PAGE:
VOICES Voices Icon Ideas and Insight From Explorers

Menu

Short Film Showcase: Growing Up Transgender and Mormon

Click here if video does not display.

Eri Hayward was born as a boy in Utah and raised in the Church of Latter-Day Saints. Filmmaker Torben Bernhard shot this poignant short, Transmormon, just before Eri flew to Thailand for sexual reassignment surgery. In the piece, she and her family talk about the long and often painful journey it took to recognize and embrace her transgender identity and the role their faith played along the way. “Being LDS was our life,” she says. “It’s one of the reasons I didn’t find out about what being trans was until I was an adult.” I spoke with Torben and Eri about the making of the film.

When did you first hear of Eri’s story?

Torben: I first heard about Eri through a collaboration with KUER 90.1 in Salt Lake City. They suggested I read a blog interview that had been conducted with her where she discussed her Mormon upbringing, evolving faith, and impending sex-reassignment surgery. When we found out that she would be leaving to Bangkok in a matter of days, we reached out to the Hayward family and were filming with them within the week.

How long did you shoot with her and her family?

Torben: Altogether, we filmed for under a week. However, the editing took roughly six months, partially because our production team all had day jobs and we created the project from our own finances.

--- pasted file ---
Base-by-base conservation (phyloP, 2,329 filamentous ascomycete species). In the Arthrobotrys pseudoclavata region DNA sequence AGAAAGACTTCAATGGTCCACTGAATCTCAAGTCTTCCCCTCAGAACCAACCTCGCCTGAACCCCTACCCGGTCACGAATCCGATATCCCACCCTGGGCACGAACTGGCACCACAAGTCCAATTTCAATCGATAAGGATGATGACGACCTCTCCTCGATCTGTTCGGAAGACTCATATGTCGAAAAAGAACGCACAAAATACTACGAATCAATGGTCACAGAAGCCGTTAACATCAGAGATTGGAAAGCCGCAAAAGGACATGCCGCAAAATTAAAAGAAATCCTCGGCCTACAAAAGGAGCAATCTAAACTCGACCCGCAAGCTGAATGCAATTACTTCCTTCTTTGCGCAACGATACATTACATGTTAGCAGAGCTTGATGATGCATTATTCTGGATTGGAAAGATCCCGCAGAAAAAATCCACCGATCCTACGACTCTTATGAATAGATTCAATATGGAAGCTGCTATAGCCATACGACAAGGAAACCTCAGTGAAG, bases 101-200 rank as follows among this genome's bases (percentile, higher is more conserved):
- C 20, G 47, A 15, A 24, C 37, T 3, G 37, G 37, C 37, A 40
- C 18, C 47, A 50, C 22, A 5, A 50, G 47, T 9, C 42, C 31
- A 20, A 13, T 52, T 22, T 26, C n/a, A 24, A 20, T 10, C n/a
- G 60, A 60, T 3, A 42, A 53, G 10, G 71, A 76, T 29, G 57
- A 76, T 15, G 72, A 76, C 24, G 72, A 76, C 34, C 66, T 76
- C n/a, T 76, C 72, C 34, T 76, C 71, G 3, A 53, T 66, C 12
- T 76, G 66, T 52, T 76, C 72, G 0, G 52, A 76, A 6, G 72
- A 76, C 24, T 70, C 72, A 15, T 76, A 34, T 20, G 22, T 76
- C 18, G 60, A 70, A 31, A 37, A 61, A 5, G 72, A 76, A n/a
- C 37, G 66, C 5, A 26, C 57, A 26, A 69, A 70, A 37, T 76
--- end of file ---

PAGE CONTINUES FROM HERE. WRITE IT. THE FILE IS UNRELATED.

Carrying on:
Can you share any particularly moving or memorable feedback after the film was released?

Eri: After the video went out there was [a] huge outpouring of support. Messages, emails, Facebook friends. It was a really great experience for myself, my family, and my boyfriend. He was probably the most skeptical of it all, but once the love and support started pouring in he was pleasantly surprised. I have not been able to keep up and reply to all the messages and comments, but I do appreciate them so much!

Torben: I’ve received messages from around the world. Many people have reached out to pass kind messages onto the Hayward family and to thank us for producing the film. I’ve received personal emails from trans individuals who let me know they used the film with their own families to ease the coming out process. The support has been overwhelming. We never imagined our short documentary would one day reach such a large audience.